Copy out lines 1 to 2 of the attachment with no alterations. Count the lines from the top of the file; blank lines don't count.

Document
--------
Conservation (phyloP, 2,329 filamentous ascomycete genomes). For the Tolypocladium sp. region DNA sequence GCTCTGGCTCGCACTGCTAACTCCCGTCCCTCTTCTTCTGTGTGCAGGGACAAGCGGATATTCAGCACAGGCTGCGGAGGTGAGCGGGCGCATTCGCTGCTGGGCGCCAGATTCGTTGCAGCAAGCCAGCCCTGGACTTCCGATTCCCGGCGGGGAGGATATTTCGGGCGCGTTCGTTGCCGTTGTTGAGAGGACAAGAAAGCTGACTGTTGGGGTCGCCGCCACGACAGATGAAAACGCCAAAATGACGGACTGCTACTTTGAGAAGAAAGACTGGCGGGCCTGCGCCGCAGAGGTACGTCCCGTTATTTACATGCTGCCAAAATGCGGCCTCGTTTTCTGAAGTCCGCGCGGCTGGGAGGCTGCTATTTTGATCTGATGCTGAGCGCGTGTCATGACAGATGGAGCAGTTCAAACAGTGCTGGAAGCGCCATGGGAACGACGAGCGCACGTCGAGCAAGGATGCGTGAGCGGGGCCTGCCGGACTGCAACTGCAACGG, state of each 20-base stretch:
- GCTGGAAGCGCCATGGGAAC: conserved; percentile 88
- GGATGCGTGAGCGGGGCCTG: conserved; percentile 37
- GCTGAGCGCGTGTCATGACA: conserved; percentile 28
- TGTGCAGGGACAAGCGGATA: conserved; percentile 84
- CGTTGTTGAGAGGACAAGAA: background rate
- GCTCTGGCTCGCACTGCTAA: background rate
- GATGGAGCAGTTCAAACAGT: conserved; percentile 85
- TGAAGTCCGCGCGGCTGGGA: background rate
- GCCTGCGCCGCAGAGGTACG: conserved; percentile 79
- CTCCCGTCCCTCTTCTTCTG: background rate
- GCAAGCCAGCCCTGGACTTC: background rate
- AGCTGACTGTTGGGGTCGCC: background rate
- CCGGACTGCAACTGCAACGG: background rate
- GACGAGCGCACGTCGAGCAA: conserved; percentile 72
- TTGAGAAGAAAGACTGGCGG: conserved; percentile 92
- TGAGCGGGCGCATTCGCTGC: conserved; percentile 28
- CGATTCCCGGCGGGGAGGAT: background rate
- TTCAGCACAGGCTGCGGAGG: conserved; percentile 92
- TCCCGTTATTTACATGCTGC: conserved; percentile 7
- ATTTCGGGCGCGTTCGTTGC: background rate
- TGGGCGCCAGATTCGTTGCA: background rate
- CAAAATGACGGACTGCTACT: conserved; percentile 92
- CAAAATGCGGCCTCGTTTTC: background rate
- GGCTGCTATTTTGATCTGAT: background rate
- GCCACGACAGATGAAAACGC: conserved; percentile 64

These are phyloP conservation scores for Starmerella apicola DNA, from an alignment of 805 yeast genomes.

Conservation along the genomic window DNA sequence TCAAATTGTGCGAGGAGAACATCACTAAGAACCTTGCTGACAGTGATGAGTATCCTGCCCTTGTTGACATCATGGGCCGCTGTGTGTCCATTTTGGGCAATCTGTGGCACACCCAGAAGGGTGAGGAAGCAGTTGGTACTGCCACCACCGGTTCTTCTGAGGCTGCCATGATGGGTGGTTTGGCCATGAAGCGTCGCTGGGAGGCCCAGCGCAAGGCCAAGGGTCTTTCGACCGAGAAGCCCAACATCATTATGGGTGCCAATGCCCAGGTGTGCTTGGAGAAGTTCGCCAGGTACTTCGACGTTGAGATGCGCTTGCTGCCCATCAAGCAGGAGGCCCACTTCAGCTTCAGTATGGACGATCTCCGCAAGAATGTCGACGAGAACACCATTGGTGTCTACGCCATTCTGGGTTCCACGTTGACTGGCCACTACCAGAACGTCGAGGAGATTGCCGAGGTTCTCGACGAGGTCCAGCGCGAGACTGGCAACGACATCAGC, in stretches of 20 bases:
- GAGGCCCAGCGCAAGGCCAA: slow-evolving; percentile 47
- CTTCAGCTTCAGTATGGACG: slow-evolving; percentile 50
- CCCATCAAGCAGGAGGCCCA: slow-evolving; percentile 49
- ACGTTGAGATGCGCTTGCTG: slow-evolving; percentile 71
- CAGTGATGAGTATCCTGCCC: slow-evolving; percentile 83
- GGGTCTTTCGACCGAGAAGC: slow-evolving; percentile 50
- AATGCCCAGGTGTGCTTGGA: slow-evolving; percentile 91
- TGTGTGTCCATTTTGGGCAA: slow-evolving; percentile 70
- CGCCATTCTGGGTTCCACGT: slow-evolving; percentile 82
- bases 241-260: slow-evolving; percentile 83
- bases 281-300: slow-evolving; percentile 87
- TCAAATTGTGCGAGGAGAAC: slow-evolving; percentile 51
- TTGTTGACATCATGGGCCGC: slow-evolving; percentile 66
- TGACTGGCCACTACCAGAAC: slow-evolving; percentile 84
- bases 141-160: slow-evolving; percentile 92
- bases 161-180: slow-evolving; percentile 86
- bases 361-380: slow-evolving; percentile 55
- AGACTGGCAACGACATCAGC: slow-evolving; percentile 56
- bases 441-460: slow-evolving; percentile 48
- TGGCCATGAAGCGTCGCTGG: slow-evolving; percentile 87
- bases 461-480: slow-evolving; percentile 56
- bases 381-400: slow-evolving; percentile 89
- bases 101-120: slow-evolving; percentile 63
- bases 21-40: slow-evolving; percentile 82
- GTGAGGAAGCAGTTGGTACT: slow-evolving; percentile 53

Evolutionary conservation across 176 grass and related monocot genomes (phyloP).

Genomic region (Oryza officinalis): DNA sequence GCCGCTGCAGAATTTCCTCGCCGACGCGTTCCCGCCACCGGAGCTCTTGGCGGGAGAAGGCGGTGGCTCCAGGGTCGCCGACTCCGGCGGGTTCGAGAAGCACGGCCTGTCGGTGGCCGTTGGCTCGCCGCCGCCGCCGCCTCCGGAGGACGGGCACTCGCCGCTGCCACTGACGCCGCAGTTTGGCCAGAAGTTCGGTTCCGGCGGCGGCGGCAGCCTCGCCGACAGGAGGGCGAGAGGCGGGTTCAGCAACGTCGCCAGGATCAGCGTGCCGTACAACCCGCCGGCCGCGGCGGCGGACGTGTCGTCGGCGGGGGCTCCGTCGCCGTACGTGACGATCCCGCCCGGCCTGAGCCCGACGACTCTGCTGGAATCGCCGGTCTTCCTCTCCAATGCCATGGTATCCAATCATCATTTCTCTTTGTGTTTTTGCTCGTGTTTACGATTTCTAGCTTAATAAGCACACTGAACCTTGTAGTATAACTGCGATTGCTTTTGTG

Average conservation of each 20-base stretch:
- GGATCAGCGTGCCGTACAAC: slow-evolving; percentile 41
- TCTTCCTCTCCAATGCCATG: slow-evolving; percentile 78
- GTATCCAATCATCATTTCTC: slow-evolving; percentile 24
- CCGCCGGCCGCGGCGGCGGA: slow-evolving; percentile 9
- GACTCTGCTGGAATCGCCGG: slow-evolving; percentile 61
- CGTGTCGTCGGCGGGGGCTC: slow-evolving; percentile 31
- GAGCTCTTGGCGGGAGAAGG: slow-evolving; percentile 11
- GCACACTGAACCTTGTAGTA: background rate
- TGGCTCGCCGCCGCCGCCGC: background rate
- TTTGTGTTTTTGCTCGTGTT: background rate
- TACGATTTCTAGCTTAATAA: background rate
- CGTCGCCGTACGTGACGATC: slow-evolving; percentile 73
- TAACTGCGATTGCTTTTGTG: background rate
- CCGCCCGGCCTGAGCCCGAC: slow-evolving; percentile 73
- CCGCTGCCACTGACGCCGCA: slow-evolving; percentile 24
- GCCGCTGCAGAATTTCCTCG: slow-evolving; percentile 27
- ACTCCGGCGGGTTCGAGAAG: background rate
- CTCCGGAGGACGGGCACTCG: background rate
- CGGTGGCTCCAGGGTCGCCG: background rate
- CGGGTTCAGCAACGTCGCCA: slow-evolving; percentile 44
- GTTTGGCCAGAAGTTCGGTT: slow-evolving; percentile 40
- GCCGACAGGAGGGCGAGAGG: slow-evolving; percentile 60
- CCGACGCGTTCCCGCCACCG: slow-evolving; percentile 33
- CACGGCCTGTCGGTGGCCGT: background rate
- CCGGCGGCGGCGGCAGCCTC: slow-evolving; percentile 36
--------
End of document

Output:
Conservation (phyloP, 2,329 filamentous ascomycete genomes). For the Tolypocladium sp. region DNA sequence GCTCTGGCTCGCACTGCTAACTCCCGTCCCTCTTCTTCTGTGTGCAGGGACAAGCGGATATTCAGCACAGGCTGCGGAGGTGAGCGGGCGCATTCGCTGCTGGGCGCCAGATTCGTTGCAGCAAGCCAGCCCTGGACTTCCGATTCCCGGCGGGGAGGATATTTCGGGCGCGTTCGTTGCCGTTGTTGAGAGGACAAGAAAGCTGACTGTTGGGGTCGCCGCCACGACAGATGAAAACGCCAAAATGACGGACTGCTACTTTGAGAAGAAAGACTGGCGGGCCTGCGCCGCAGAGGTACGTCCCGTTATTTACATGCTGCCAAAATGCGGCCTCGTTTTCTGAAGTCCGCGCGGCTGGGAGGCTGCTATTTTGATCTGATGCTGAGCGCGTGTCATGACAGATGGAGCAGTTCAAACAGTGCTGGAAGCGCCATGGGAACGACGAGCGCACGTCGAGCAAGGATGCGTGAGCGGGGCCTGCCGGACTGCAACTGCAACGG, state of each 20-base stretch:
- GCTGGAAGCGCCATGGGAAC: conserved; percentile 88